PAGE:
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The second in Big Finish's Doctor Who Quadrigger Stoyn trilogy, The Dying Light was released three years' ago this month - making this one of Big Finish's most notable Big Finish releases. This trilogy formed a part of the 50th anniversary celebrations, starting with The Beginning (which I reviewed previously) and the following month's Luna Romana.
Whilst the first release followed the first Doctor and Susan, this time it's the turn of the second Doctor, Jamie (Fraser Hines) and Zoe (Wendy Padbury) as they arrive on a dying planet with a dying sun, its people living in a city carved out of rock known as the 'Sanctuary'. They soon discover a temple within the city, where Quadrigger Stoyn (Terry Molloy) has been carving equations for draining the TARDIS of power. After being stranded by the Doctor in the previous release, Quardigger now plans to strand them - and the TARDIS crew have walked straight into his trap.
The Dying Light is pretty much a by-the-numbers adventure, but it's an enjoyable one nonetheless. It doesn't do anything particularly new, but is executed as well as you would expect from a Big Finish release offering an enjoyable release all the same. Most importantly it feels like a story that fits into the 60s era of the show, with a major focus on adventure and exploration over the new series' more bombastic nature.
This audio adventure does a particularly good job of creating a vibrant and realistic world. The wonderfully poetic words of Nick Wallace helps to create a vivid image in your mind of just how the Sanctuary would appear. I loved the mention of the sea being made up of sand, for instance, and the idea of a city being carved out of rock is a very imaginative one. Even the rescue boats are given extremely descriptive words for Fraser Hines to read out loud, helping to create a world that feels like a fully-realised part of the Doctor Who Whoniverse.
The main problem with this Big Finish audio is that unlike The Beginning, The Dying Light doesn't have a hook. The Beginning was already an interesting story because it was about an essential part of the show's mythos: the first Doctor and Susan's escape from Gallifrey. The second Doctor, Jamie and Zoe doesn't have an important part of the show's history to rely on and therefore has to present a satisfying enough story to maintain the audience's interest. Whilst for the most part it succeeds, The Dying Light still isn't as interesting as its predecessor and as a result it feels like a much smaller story - perhaps a story too small for a 50th anniversary release.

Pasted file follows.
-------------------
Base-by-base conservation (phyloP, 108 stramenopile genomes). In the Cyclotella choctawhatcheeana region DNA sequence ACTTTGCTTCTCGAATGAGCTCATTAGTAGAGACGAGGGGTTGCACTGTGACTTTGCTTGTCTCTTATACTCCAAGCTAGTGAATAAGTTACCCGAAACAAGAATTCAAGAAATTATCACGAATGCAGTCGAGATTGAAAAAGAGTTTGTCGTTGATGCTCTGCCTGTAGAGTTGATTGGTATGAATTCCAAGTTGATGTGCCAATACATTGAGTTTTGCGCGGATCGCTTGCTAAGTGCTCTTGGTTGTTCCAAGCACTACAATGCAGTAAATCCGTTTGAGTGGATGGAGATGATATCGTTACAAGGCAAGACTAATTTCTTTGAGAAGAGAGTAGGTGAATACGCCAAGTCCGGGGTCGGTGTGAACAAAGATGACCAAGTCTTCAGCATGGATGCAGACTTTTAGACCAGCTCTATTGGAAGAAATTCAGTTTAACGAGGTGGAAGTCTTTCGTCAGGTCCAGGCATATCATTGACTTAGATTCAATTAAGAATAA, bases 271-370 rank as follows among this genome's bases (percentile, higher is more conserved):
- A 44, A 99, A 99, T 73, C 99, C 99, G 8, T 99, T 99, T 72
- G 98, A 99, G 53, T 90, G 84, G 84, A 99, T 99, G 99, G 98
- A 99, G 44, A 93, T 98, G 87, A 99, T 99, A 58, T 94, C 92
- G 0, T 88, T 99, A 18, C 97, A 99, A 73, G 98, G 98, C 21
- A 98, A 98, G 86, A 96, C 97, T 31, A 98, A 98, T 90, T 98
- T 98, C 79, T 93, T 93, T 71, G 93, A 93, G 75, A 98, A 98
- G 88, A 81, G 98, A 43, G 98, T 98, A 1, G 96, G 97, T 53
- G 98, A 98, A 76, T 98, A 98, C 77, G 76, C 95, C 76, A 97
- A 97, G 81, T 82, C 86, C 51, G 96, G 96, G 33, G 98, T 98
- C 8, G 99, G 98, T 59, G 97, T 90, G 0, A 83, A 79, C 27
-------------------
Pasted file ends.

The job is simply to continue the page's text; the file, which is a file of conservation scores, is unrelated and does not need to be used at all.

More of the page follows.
It also isn't completely clear what Quadrigger Stoyn wants. He's clearly angry at the Doctor for stranding him in The Beginning but his motives behind the TARDIS trap are unclear. What exactly does he gain from draining the TARDIS's power? Surely it would make more sense for him to steal the Doctor's TARDIS and leave Sanctuary? Quadrigger Stoyn just comes across as a bitter old man rather than a worthy foe for the Doctor, Jamie and Zoe. It's a shame because Terry Molloy is clearly trying to add menace to Stoyn's actions but even his huge talent isn't enough to save the character.
Fraser Hines narration, on the other hand, is brilliant and a big reason why this release is so entertaining to listen to. He's perfect at narrating the second Doctor's lines - in fact, I'd go as far as to say he sounds exactly like Patrick Troughton - and his approach to storytelling is so engaging that you find yourself immediately drawn into the story. It wouldn't be hard to imagine Fraser Hines to narrate an episode of Jackanory should they ever decide bring the iconic kids' series back again. Fraser Hines should be hired to narrate every Doctor Who release as he has the perfect reading voice. Wendy Padbury does a good job too with speaking her character Zoe's lines but is unfortunately over-shadowed by Fraser Hines' performance.
Overall, The Dying Light is pretty much your standard 60s' Doctor Who adventure, that creates a wonderfully vibrant picture of the story's setting. Fraser Hines does an amazing job of narrating the release and the writing by Nick Wallace is impressive. However, The Dying Light suffers from the lack of an interesting hook and Quadrigger Stoyn's plan doesn't quite hold up. It doesn't make sense for him to drain the TARDIS of power when he could instead attempt to steal it from the Doctor and escape the dying planet. Hopefully Luna Romana - which I have yet to listen to - will feature one of Stoyn's better plans.